I thought that I’d start off this blog post by providing a bit more information about what it’s like to be a student at the PI, just in case some of you thought that we’ve not been working hard enough during our time in the UAE.
The PI was founded in 2001 by ADNOC (Abu Dhabi National Oil Company) as an engineering school. The formation of a school associated with an oil and gas company meant that Emiratis would not have to attend other universities across the world to pursue higher education in fields such as petroleum engineering and petroleum geophysics. The decision to promote home-grown engineers also reflects the country’s desire to increase the prestige and quality of its education. The student body hails from a wide variety of countries, including the UAE, other states around the Arabian Gulf, Egypt, Syria, India, Bangladesh, Sudan and China.
Colorado School of Mines was selected by ADNOC to help develop the curriculum at the PI. The curriculum has many similarities and several professors from Mines have had input on how classes are taught at the PI. Due to the relationship that exists between CSM and the PI, it makes sense that a student exchange program for undergraduates should exist. Until this semester, that program had not been started, thus, Cliff, Ian and I are the first Americans and the first exchange students to attend the PI.
The PI is still in its infancy when compared to most other institutions across the world, and it is pretty interesting to see how the school is forming. Itís in the process of creating school clubs, intercollegiate sports teams, intramural teams, a school song, and essentially all of the other things that come with school spirit. This also provides an opportunity for us to share some of our culture with the students here because no one does school spirit as well as American schools! Ian and I are always wearing our PI rubber wrist bands that were handed out at the start of the semester as well as getting everyone pumped up for intramurals, and I think Cliff is devising the English version of the school’s fight song.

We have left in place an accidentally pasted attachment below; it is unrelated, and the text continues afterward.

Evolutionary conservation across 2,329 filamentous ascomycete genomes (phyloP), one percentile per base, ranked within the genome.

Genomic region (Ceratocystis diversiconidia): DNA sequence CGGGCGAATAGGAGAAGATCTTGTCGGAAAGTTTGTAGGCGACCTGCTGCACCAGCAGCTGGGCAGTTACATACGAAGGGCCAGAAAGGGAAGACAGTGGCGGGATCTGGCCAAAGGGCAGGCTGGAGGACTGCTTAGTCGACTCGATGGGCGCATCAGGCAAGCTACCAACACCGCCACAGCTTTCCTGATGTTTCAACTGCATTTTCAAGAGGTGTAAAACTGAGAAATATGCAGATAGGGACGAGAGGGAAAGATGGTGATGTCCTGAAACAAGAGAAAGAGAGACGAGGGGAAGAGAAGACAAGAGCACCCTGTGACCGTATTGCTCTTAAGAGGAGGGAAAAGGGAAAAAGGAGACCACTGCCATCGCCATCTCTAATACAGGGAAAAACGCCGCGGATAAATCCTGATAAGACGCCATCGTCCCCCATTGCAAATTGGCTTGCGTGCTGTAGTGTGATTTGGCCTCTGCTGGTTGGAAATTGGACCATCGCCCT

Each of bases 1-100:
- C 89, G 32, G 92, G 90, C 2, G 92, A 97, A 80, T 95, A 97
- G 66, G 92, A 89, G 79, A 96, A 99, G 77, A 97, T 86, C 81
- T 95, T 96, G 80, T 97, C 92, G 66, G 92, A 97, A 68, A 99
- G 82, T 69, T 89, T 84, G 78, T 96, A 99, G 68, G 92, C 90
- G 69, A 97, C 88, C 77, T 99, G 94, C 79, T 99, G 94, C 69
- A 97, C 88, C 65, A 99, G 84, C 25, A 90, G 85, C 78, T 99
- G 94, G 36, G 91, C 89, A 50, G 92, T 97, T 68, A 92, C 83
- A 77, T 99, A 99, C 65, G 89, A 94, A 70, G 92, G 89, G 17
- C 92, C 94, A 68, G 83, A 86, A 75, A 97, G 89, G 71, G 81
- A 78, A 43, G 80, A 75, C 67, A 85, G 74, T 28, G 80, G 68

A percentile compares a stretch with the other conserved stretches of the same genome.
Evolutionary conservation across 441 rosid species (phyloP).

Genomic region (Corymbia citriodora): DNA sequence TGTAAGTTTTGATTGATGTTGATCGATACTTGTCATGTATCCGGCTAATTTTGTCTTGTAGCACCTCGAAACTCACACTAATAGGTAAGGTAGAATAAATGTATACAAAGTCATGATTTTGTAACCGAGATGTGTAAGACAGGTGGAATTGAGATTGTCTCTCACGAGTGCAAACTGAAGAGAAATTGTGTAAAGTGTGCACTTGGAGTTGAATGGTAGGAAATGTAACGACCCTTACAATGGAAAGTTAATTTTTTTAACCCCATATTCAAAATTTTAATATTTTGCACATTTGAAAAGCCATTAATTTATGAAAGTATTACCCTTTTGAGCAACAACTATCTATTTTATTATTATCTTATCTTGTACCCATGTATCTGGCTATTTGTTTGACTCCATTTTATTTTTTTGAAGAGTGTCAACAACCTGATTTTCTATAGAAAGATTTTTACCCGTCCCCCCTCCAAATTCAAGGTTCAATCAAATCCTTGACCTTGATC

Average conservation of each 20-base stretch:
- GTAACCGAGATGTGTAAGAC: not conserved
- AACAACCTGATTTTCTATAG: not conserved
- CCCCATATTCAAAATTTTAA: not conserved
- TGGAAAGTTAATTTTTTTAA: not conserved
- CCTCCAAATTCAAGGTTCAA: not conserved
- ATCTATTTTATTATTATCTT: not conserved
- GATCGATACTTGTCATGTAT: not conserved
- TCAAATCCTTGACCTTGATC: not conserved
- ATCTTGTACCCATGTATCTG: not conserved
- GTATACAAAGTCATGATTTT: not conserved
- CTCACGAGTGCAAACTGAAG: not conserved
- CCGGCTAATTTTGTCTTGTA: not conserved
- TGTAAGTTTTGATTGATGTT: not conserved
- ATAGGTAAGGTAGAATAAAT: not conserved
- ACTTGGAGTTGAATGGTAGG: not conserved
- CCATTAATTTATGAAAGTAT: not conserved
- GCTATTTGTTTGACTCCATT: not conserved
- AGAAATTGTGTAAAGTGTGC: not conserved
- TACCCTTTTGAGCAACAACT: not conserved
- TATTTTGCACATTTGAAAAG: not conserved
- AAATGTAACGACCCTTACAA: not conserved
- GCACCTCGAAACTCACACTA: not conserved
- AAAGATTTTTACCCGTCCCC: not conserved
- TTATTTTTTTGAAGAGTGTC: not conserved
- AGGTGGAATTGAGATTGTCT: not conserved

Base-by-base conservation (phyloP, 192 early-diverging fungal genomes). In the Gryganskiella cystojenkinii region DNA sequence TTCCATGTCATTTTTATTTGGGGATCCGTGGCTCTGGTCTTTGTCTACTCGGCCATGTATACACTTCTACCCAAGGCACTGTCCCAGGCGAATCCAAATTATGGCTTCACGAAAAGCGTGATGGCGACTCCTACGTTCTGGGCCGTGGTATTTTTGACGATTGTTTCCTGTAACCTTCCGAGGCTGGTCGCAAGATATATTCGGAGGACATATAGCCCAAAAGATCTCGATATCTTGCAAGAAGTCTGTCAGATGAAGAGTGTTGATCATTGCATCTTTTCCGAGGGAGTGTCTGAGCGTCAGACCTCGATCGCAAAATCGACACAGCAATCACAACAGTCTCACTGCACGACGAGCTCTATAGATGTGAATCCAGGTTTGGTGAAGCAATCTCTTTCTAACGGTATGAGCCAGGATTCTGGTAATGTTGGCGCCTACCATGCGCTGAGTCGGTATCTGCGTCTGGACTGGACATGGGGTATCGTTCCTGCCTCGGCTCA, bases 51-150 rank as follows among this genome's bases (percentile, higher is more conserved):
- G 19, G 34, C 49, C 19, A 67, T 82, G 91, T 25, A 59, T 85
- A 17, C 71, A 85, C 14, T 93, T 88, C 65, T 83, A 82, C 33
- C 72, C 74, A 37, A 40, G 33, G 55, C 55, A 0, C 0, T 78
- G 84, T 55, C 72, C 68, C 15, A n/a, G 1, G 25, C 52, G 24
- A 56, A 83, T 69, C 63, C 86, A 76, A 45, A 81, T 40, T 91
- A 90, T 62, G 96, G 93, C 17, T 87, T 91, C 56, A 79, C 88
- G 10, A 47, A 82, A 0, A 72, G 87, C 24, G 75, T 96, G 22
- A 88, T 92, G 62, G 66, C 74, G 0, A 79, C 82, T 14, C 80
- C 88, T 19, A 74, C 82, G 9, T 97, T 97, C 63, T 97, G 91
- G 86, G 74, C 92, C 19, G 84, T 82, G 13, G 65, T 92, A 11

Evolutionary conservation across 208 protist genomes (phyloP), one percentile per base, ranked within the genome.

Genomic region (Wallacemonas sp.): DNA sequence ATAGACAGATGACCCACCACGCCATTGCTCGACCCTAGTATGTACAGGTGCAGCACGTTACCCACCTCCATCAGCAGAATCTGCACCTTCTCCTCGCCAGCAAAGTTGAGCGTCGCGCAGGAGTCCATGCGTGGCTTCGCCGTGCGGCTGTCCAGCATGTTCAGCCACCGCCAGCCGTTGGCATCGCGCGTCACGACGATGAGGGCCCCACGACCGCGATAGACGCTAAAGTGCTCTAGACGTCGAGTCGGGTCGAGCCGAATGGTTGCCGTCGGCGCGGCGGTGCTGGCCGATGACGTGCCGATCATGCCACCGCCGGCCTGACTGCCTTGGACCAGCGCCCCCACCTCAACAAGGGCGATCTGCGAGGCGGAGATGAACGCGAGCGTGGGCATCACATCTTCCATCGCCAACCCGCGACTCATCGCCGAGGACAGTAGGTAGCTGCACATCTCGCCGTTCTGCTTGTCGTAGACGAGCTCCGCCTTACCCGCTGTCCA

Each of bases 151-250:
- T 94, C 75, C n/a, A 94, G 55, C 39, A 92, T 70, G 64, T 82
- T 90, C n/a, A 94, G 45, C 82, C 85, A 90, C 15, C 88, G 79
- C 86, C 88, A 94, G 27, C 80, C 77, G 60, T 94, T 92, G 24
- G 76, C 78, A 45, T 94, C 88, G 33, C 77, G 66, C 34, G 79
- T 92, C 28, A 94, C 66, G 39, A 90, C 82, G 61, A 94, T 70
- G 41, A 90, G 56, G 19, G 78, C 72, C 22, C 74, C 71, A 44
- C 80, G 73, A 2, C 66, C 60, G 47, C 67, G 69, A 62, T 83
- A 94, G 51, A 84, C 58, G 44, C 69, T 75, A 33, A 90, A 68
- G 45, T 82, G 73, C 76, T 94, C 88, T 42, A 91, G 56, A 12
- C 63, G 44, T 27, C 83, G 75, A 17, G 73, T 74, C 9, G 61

While school spirit and student life are things that are coming with time, the school’s primary objective is obviously to educate students. Iím taking six classes this semester: Production Facilities, Well Completions and Workovers, Drilling, Natural Gas Engineering, Petroleum Project Economics, and History of the UAE.
The classes here are very small (less than 20 students), a noticeable difference from Mines. The professors engage the students often, which makes a good environment for class discussion. It’s also great to get some different worldviews on the oil and gas industry because our professors come from all over the world. Our Petroleum Project Economics professor is Emirati, but spent a considerable amount of time studying at USC (University of Southern California). He often talks about how events in the U.S. shape the global oil market, and he has an interesting perspective from having an American education and being an employee of a national oil company. It’ll be great when he covers concessions and production contracts between private companies and national oil companies because the U.S. is one of the few countries that allows private ownership of mineral rights; most global oil and gas production involves contracts with national governments.